If you're looking for an effective leisure and commuting bike below the £2,000 price point then the Giant Prime E +3 should certainly be on your list. You get a very effective mid-motor and a well-specced bike that's great for day-to-day use or weekend excursions. There's a few minor niggles but nothing that detracts from the good overall experience.
Giant make the Prime E +3 in both diamond and step-through frame configurations, and I had one of the diamond-framed bikes to test. They size up pretty big, with the Large being amply-sized for me (1.89m), so make sure you sling a leg over one to ensure you're getting the best size for you. The position is nice and upright, with a swept handlebar and an adjustable stem. There's a basic suspension seatpost to take the sting out of any road or path bumps at the back; it's not brilliant but it's fairly effective at taming the bigger hits. The Schwalbe Energiser Life tyres do a decent job of adding a bit of cushioning too. The saddle is a sportier shape than some but it's still generously padded, and the handlebar grips are comfy. Overall the position is just about spot-on for leisurely progress.
Yamaha's mid-motor is seen less than Bosch or Panasonic but it's a quality unit
Giant are one of a minority of manufacturers to use Yamaha's SyncDrive middle motor. Certainly you see less of them than the Bosch (and to a lesser extent, Panasonic) bottom bracket motors. Just the motor comes from Yamaha; Giant have developed their own control hardware and software for their bikes, which they call Giant RideControl, and this bike has a simple LED display that shows the battery level, the power mode and whether the integrated lights are on, or off. If you turn the lights on then the display is dimmed, which would be a good idea if you never run the lights during the day. I tend to use them a lot on bigger roads in the daytime, and the dimmed display is difficult to read in daylight. After dark the lights are more to be seen than to see by, although the front is just about powerful enough for unlit roads if you're careful.
The battery is Giant-branded and uses high-quality Samsung cells. The capacity is lower than many systems at 300Wh, but Giant claim the "cutting edge EnergyPak® battery technology, results in a 25% higher energy density, 25% more range than most batteries from competitors of the same size and weight". It's located in the rear rack and Giant use a RackTime standard rack which means that there's plenty of aftermarket accessories available for carrying duties. This bike isn't set up for heavy-duty carrying out of the box as it only has a single kickstand. There's no frame lock on the bike either, which is a useful addition if you're nipping into the shops.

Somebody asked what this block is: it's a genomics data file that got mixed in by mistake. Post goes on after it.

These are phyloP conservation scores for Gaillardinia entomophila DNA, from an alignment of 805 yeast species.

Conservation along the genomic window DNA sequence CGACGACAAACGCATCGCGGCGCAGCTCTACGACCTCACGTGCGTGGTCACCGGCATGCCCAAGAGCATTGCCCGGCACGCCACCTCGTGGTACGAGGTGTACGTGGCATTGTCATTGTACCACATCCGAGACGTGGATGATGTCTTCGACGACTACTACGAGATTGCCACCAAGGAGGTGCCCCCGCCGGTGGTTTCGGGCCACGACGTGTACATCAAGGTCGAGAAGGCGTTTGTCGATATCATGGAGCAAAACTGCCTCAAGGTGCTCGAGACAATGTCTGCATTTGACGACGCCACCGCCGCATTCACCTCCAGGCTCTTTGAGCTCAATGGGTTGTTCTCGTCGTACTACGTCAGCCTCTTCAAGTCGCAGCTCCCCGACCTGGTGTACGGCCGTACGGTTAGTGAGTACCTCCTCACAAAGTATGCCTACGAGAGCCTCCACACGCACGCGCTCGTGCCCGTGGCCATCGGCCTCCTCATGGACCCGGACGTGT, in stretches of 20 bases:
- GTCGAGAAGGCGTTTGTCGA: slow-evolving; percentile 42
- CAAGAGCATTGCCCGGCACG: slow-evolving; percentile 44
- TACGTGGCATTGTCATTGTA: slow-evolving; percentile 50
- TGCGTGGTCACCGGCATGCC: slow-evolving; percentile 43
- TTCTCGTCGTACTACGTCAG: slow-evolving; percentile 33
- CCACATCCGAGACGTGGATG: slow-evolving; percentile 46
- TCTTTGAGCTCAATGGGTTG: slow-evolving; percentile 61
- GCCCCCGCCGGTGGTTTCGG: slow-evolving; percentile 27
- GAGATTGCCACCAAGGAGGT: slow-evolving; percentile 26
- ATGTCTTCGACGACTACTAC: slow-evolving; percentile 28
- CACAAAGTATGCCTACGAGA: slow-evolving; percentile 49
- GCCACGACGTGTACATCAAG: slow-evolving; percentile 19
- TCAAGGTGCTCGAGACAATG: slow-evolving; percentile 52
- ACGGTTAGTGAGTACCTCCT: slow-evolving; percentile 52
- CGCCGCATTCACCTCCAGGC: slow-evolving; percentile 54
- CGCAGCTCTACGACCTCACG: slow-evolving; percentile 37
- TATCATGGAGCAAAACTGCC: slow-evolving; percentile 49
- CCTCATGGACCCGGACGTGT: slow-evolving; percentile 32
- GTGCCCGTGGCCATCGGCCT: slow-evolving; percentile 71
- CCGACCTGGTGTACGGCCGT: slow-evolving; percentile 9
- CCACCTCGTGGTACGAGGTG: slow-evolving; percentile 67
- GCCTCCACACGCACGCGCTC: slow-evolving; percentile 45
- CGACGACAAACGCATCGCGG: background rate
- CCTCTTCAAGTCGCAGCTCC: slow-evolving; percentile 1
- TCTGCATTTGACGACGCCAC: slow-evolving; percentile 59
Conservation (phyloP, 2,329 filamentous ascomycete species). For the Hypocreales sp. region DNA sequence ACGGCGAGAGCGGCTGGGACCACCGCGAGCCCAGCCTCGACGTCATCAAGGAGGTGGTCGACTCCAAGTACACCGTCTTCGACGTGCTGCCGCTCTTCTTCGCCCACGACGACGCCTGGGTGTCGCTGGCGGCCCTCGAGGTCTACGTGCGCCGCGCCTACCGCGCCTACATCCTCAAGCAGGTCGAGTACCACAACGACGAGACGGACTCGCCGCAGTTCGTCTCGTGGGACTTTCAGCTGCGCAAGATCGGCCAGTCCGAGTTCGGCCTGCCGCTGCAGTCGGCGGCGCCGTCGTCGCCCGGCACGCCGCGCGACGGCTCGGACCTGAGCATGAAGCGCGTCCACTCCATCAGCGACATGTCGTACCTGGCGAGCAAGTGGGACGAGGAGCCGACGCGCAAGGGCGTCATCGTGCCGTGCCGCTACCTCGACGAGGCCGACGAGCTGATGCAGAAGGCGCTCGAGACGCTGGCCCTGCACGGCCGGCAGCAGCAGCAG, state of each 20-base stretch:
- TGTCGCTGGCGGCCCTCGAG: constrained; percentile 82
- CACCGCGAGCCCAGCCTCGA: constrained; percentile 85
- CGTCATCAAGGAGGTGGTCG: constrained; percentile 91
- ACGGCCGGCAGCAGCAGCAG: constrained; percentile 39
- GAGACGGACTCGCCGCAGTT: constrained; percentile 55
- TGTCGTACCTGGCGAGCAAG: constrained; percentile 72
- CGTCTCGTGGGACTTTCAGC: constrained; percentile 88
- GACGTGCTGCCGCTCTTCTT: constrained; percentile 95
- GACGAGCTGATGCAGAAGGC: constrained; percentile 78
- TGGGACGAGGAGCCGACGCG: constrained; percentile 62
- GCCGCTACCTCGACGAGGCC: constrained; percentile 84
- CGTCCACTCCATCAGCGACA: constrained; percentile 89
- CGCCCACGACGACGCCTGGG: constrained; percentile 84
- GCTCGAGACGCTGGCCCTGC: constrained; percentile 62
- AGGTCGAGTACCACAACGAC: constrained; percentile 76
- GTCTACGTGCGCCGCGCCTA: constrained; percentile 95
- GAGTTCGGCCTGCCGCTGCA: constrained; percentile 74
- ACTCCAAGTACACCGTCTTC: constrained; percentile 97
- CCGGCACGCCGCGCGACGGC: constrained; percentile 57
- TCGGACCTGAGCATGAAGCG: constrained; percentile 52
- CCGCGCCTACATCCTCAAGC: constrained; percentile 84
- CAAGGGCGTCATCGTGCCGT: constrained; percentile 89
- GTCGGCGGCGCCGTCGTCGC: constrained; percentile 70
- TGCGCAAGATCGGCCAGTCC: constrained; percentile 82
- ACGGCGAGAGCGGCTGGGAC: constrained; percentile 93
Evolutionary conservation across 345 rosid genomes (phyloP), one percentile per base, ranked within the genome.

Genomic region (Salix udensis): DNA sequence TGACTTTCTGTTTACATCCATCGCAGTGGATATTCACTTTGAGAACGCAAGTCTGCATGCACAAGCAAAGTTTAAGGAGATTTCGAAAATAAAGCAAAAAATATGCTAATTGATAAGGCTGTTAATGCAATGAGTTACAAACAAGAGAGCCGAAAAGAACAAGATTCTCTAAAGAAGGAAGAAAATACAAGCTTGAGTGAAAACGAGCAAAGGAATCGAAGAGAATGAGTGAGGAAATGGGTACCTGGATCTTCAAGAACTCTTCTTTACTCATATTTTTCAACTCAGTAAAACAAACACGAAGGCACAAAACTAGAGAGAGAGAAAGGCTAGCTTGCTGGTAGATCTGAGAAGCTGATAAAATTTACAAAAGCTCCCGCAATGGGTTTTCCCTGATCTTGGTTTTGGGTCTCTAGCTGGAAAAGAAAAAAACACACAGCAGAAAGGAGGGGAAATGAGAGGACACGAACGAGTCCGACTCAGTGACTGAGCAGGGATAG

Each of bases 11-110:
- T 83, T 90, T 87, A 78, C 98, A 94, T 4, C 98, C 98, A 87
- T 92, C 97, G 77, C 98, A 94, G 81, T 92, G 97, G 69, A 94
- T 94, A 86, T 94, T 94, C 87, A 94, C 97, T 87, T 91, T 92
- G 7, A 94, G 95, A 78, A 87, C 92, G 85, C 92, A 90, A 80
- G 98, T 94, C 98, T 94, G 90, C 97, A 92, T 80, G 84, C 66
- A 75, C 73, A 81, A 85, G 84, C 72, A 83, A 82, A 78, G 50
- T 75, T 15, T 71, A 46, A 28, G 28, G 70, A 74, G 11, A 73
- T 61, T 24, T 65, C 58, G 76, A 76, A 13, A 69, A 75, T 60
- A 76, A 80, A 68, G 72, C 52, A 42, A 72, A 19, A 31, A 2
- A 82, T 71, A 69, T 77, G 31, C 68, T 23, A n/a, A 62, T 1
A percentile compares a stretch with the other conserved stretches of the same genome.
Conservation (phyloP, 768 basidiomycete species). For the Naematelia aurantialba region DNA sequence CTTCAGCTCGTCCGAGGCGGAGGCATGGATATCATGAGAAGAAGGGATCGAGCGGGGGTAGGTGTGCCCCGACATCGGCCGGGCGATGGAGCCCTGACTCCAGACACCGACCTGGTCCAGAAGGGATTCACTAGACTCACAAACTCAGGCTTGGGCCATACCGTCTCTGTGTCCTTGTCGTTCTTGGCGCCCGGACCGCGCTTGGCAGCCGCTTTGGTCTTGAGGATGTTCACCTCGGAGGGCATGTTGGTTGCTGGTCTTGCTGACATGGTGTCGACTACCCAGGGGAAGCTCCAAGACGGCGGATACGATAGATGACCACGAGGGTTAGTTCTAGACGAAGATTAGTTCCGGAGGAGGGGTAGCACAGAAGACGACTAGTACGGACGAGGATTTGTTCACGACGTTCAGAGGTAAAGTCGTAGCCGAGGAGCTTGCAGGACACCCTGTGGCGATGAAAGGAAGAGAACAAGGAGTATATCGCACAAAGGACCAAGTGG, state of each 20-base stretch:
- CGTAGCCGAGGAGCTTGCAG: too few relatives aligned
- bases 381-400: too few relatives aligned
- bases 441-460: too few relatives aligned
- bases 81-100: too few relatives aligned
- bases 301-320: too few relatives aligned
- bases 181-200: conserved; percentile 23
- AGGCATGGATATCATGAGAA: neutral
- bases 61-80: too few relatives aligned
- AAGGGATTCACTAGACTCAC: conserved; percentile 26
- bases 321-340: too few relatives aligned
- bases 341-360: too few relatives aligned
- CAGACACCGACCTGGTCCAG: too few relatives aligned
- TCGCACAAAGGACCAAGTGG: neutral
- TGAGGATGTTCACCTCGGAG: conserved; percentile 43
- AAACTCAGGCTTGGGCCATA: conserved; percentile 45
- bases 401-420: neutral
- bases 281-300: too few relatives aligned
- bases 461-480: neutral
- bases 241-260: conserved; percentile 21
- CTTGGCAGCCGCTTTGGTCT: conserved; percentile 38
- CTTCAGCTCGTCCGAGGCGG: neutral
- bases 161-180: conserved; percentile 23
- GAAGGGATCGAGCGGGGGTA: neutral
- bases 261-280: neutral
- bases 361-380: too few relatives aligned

The head unit is basic but functional and battery indicator is accurate
One of the highlights of the Prime E +3 was the manner in which the power was delivered. There are three modes: Eco, Normal and Sport. Eco and Normal are fairly close in terms of assistance, with a bigger jump to Sport which provides plenty of oomph for cresting any hills on route, or getting away from the lights. The power application is never choppy or unpredictable, there's plenty of power and it's evenly delivered. Hills are no problem: I managed most climbing in normal mode with the 9-speed derailleur setup providing plenty of gear range for even steep hills. Derailleur gears aren't always the best solution for town riding because the chain is often uncovered. Giant uses a chaincase that sits on top of the chain and moves with it across the cassette, as opposed to a fixed one. It's only on the top chain run but it's as effective as a half-chaincase would be on a hub-geared bike. There's a bit of chatter and noise from it but nothing too disturbing.
Giant don't publish a range for the Prime E+ but from testing I'd say it's slightly below what you'd get from a similarly-equipped bike with a Bosch motor and their 400Wh powerpack. What that range would be will depend on you, your riding and the topography of your area. I'm fairly heavy (91kg) and I live in hilly Bath, so the day-to-day range of the Giant was around 35km. On flatter, longer rides on lower power settings I could easily have increased that to 50-60km, and if you were light and lived somewhere flat you'd get more again. For day-to-day commuting the range is fine. The basic head unit doesn't give you any range information other than the battery level, but to its credit the level indicator depletes in a pretty linear fashion, unlike some I've used where full to half-empty is a lot more than half-empty to all gone. All the electrics seem to be well-sealed and the cable routing is unobtrosive. I had no issues with water, save for the fact that the mudguards – especially the front – aren't long enough to stop the road spray from getting on your shoes and trousers when it's wet. A spray flap would help, but longer mudguards from stock would be welcome.
The upright position and easy handling make the Giant a fun bike to ride
It's a pleasant bike to ride, too. The upright position makes it easier to take in your surroundings and the bike is capable of handling rougher terrain than you might imagine. I took the Prime E +3 on a 10km off-road jaunt on fire roads and some bumpier tracks, and it performed admirably. The monoshock front fork gives decent damping at the front but the design means it's still nice and stiff and tracks well. The Tektro hydraulic disc brakes are powerful and easy to use, and gear shifting from the Shimano Altus/Alivio drivetrain was problem-free. On the road the steering is relaxed and the bike is easy to handle.
Overall the niggles are minor and the Giant Prime E +3 is a very good commuting/leisure e-bike for the money. There's not many bikes with a high-quality middle motor below the £2,000 mark, so that highlights the value you're getting here. It's fun to ride, the range is good and the power unit works really well. Recommended.